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Emmy Nominations 2022: The Complete List

Park Hae-soo, Lee Jung-jae and Jung Ho-yeon in "Squid Game."
Park Hae-soo, Lee Jung-jae and Jung Ho-yeon in “Squid Game.”
Noh Juhan/Netflix

If “Squid Game” taught us anything, it’s that there can only be one winner.

So also goes the rules for the Emmy Awards, which have the challenge of narrowing down television’s best in a particularly exceptional year, when series like “Succession,” “Abbott Elementary,” “Euphoria,” “Ted Lasso,” “The Dropout” and Netflix’s South Korean dystopian thriller all competed for our attention.

With the number of shows in contention rebounding to new highs following pandemic-induced production shutdowns, the Television Academy must winnow the cream from an overcrowded 2022 crop when the nominations are unveiled Tuesday morning.

The virtual ceremony will be presented by Melissa Fumero (“Brooklyn Nine-Nine”) and JB Smoove (“Curb Your Enthusiasm”), alongside Frank Scherma, the Television Academy chair and CEO.

With last year’s Best Drama Series victor “The Crown,” which also was honored in the writing, directing and acting fields, bowing out of the 2022 race due to eligibility, the drama categories are anyone’s game. Freshmen series, including Apple TV+’s sci-fi workplace thriller “Severance,” Showtime’s survival drama “Yellowjackets” and “Squid Game,” which may make history as the only non-English language drama series to ever score a nod, all could earn their first Emmys nominations.

But after sweeping the pandemic-impacted 2020 awards show, HBO’s “Succession” is the one to beat, with fellow awards seasons darlings like “Ozark,” “Stranger Things,” “Better Call Saul” and network TV’s sole drama contender “This Is Us” favored to round out the category.

The NBC tearjearker is among a handful of departing series aiming for one last shot at Emmys glory, along with “Ozark,” “Better Things,” “Insecure” and “Black-ish.”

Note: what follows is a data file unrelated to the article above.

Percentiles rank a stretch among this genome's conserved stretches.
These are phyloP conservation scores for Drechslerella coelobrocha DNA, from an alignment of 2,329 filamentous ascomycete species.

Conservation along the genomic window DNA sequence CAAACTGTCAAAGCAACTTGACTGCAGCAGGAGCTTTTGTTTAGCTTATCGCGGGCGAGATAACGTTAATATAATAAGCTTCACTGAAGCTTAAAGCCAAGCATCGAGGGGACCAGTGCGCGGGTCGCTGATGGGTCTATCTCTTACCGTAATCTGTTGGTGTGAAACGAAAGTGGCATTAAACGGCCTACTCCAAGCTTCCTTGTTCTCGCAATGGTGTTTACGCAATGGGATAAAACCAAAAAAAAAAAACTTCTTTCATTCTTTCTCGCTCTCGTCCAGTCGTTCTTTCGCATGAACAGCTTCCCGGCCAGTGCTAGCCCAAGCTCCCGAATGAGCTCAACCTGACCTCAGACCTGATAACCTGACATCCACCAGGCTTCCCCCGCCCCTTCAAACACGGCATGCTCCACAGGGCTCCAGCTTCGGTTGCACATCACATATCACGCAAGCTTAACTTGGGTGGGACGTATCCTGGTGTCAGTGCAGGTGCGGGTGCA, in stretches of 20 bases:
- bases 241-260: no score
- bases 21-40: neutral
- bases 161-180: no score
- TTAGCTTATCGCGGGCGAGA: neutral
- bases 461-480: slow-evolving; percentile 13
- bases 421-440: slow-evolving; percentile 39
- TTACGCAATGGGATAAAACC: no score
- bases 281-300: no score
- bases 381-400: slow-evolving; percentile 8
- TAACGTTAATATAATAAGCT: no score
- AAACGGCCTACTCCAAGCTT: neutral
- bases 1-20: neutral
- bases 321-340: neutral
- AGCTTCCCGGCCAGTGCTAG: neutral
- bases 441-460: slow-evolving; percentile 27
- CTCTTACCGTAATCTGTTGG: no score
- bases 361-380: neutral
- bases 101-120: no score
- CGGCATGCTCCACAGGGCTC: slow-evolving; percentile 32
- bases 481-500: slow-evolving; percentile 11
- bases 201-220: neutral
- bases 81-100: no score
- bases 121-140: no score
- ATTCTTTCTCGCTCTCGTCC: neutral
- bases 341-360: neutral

As for comedies, it’s a question of just how much you believe in Apple TV+’s relentlessly optimistic “Ted Lasso.” The Jason Sudeikis-starring series nearly swept last year’s comedy categories, except for a Best Actress win for Jean Smart, whose performance in HBO Max’s “Hacks” will almost certainly be recognized again. Two-time past winner Bill Hader of “Barry” could stand in the way of a repeat trophy for Sudeikis, who will also face stiff competition from “Only Murders in the Building” stars Steve Martin and Martin Short.

Meanwhile, Quinta Brunson’s breakout “Abbott Elementary” might just save the broadcast sitcom from near oblivion at the awards show, should voters choose to honor the ABC series over returning stalwarts “Atlanta,” “Curb Your Enthusiasm” and past Best Comedy Series winner “The Marvelous Mrs. Maisel.”

But there’s no field more competitive that the overstuffed Limited Series races.

Odds are that the Television Academy will choose from a string of fictionalized true-crime stories with A-list casts to honor this year, including “Dopesick,” “The Dropout,” “Under the Banner of Heaven,” “WeCrashed” “The Staircase” and “Inventing Anna.” Except, of course, if HBO Max’s social satire “White Lotus” can sustain the buzz from its summer debut and bring actors like Jennifer Coolidge, Connie Britton and Murray Bartlett some Emmys attention.

After Cedric the Entertainer helmed last year’s ceremony, held in person with a limited and vaccinated audience, the Emmys have yet to announce a host for this year’s festivities. Chris Rock and Dwayne Johnson, however, were both reportedly offered the gig, as producers are aiming to recruit A-list talent to emcee the show.

The 74th Emmy Awards will air live Monday, Sept. 12 at 8 p.m. on NBC.

Check out the full list of nominations below once they’re announced at 11:30 a.m.

This is a developing story. Please check back for updates.

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